"It's not. It's a character study about people who do things that you can't pay people to do," Wolf told reporters at NBC's Television Critics Association fall TV previews Tuesday. "It is a canvas for good writing — and writing that you haven't seen for a while on network television."
Chicago Fire, which premieres on Oct. 10 at 10/9c, stars Jesse Spencer (House), Taylor Kinney (The Vampire Diaries) and David Eigenberg (Sex and the City), among others, as firefighters working together in Chicago's Firehouse 51. The show covers the fires and other life-threatening events to which the firefighters respond. But the hourlong show also documents their turbulent home lives, like the recent demise of one character's marriage, the foreclosure on another's home and the war of egos between Spencer and Kinney's characters. "We're concentrating on the characters," Spencer said. "They don't see themselves as heroes."
Wolf said a new version of the pilot will include a major death that affects everyone in Firehouse 51 throughout the season. The longtime Law & Order executive producer said the key to character-driven storytelling is in the writing. "Twenty-two years ago, I sent out little desk cards to all the network heads that said, 'It's the writing, stupid.'"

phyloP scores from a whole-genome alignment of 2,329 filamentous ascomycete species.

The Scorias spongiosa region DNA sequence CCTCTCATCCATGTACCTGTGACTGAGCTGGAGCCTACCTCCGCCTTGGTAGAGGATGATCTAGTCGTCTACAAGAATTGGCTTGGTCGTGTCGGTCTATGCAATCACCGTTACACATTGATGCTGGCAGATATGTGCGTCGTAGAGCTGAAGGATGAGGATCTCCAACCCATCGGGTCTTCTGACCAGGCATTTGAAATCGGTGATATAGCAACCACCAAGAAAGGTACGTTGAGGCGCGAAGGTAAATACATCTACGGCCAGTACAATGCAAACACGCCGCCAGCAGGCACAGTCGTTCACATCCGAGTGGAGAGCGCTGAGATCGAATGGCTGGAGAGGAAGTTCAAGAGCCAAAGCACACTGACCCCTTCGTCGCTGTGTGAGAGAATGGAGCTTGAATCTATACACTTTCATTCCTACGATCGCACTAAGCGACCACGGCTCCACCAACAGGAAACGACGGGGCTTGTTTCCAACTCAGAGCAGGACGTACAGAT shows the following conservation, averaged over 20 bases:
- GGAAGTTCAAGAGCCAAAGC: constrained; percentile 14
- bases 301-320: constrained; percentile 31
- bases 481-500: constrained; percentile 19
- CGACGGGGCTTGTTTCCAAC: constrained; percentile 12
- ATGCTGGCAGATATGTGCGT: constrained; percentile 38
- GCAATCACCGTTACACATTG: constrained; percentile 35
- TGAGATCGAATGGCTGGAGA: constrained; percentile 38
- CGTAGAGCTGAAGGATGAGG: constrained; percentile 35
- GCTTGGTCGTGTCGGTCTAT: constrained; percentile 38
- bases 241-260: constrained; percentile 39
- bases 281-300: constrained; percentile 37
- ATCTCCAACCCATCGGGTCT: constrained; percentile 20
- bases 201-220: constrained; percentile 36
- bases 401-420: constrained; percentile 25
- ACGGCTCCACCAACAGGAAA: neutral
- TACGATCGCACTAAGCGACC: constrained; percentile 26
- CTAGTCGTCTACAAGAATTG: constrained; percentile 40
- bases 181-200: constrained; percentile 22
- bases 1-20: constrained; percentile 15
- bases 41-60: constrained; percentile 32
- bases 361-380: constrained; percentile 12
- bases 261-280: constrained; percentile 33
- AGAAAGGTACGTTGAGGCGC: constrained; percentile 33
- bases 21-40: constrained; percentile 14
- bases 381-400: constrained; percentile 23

"What we're trying to do here is a very classic, adult, NBC platinum drama," Wolf said, citing veteran series ER, Hill Street Blues and Law & Order as predecessors. "It's hopefully in the tradition of these shows that have become, for better or worse, iconic."
So does Wolf see the potential for future spin-offs of Chicago Fire, á la the four series that stemmed from the original Law & Order? "No, I think that I just want to get ... the back nine [episodes], and hopefully settle in for a nice, long run," Wolf said. "Especially the first year of a show like this — you're not thinking about the future. You're thinking about survival."
Chicago Fire premieres Wednesday, Oct. 10 at 10/9c on NBC.